Hey Agile Pros—
We’ve been hearing a lot about Agile in the news, and it sounds like it could solve a lot of the problems our organization is facing right now. However, all of the advice about Agile is for software development teams. Can we be Agile if we’re not a software group?
Definitely Not a Computer Geek
Well, Not a Computer Geek, you’re in luck! Agile might have been started by software developers, but the principles behind it can definitely be used to help non tech teams!
The “Agile movement” as we know it today was created by a group of 17 software developers in 2001 to help with issues in their industry. They were frustrated by the way software was being built — at the time it could take decades to launch a single product because, to grossly oversimplify, planning and documentation were deemed more important than actually building a product. These developers were looking for a way to make the process of software development something that could adapt to change more easily, thus making it possible to build higher quality products more quickly.
So, this group of developers went on a retreat to Snowbird, Utah, and wrote “The Agile Manifesto” where they laid out the values they thought most important for a better way to make software. (Yes, the buzzword that plagues your business meetings comes from a ski trip a bunch of computer nerds took. Sorry.)
It’s almost a universal truth that getting a bunch of dudes together to write a “Manifesto” will have a problematic outcome. Fortunately in this case, the main problems are just that they chose a name that makes it hard to communicate what they’re really talking about and they didn’t originally see the application of their principles to industries other than their own.
At its core, Agile is all about integrating feedback and rapid iteration into your workflow, and that can (and should!) be done in so many areas beside software development. When looked at from the highest level, Agile is simply a way about thinking about how we do work. If you’re in an environment where you work together with other people, you can absolutely use Agile to make your work better. Any process or team can become more Agile, and probably more effective, simply by asking how can we get feedback from the right people and then using that feedback to adjust your priorities for future work.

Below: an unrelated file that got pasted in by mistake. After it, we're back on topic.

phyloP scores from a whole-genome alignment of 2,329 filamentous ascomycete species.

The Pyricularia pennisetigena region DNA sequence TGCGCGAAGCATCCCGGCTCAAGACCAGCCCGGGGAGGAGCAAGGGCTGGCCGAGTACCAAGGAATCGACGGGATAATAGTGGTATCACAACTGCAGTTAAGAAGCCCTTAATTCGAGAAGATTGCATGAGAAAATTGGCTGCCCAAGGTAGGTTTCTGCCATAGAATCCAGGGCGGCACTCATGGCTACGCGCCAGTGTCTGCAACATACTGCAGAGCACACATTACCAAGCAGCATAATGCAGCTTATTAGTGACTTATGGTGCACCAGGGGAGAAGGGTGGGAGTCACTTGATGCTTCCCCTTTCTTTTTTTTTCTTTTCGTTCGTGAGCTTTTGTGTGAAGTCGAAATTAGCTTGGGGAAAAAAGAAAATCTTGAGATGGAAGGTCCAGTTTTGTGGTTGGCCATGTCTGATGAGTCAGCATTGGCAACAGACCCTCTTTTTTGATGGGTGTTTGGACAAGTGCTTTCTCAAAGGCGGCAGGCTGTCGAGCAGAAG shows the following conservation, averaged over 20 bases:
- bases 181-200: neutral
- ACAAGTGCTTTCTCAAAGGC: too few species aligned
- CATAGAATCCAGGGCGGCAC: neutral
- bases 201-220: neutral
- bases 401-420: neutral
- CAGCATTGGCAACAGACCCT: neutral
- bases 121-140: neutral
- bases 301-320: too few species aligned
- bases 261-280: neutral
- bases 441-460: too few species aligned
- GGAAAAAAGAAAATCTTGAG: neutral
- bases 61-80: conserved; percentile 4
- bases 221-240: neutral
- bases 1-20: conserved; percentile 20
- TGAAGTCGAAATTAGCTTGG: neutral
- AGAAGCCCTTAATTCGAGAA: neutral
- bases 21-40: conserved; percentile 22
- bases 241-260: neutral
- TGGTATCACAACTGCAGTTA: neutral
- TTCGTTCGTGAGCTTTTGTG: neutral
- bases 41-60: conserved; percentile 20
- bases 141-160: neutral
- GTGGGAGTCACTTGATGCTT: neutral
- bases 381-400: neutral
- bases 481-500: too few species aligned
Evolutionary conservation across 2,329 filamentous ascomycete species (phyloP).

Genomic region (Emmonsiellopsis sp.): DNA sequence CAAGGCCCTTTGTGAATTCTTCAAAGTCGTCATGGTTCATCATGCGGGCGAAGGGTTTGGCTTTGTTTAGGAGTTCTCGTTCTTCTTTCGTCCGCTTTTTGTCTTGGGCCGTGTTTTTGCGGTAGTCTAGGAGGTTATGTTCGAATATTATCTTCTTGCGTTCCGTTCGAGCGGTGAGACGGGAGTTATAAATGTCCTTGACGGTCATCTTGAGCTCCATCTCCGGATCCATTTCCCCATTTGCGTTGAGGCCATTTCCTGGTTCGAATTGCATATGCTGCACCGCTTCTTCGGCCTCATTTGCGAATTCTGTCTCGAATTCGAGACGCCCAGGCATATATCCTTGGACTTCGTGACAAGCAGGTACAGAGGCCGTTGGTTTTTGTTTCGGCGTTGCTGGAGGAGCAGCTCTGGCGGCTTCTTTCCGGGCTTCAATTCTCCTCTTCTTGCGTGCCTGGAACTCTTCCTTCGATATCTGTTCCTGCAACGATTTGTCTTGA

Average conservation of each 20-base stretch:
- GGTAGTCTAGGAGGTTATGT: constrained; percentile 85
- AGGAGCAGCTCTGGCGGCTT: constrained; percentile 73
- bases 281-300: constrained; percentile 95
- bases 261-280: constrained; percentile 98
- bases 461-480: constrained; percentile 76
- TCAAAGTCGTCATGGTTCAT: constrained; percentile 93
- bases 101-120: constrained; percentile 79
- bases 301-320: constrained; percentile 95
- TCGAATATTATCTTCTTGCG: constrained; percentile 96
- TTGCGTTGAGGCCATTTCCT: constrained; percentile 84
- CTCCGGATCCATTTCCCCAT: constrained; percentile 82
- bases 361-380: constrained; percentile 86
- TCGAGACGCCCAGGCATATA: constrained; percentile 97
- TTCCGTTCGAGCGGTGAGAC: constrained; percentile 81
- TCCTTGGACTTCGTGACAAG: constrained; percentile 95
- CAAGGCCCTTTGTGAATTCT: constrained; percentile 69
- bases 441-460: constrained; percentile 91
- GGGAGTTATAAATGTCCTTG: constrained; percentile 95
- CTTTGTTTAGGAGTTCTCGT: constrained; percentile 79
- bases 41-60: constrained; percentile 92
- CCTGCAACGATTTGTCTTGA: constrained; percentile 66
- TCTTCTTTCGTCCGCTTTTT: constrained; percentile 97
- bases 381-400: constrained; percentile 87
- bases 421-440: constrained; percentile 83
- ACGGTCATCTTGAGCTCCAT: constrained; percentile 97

Now, there are specific Agile practices, such as “pair programming” or “test-driven development”, that really don’t apply outside of software development. However, every industry will have things it does that don’t directly apply to another industry.
Agile Outside of Software Development
As an example, our nonprofit, The New Bohemian Innovation Collaborative (NewBoCo), runs on Agile. While we do a lot of tech education work and even have a few software developers building products for startups on staff, the majority of our work isn’t technical at all. Most of us have no background in software whatsoever! We use Agile principles, however, because we have ambitious goals, and it helps us focus our work to make those goals become a reality.
Agile actually works really well in nonprofits because most nonprofits are mission oriented. This means that all the employees are working toward a common goal, and they know very clearly what that goal is. There are a lot of ways a nonprofit could use Agile to make their work toward this common goal more effective. For example, at NewBoCo we: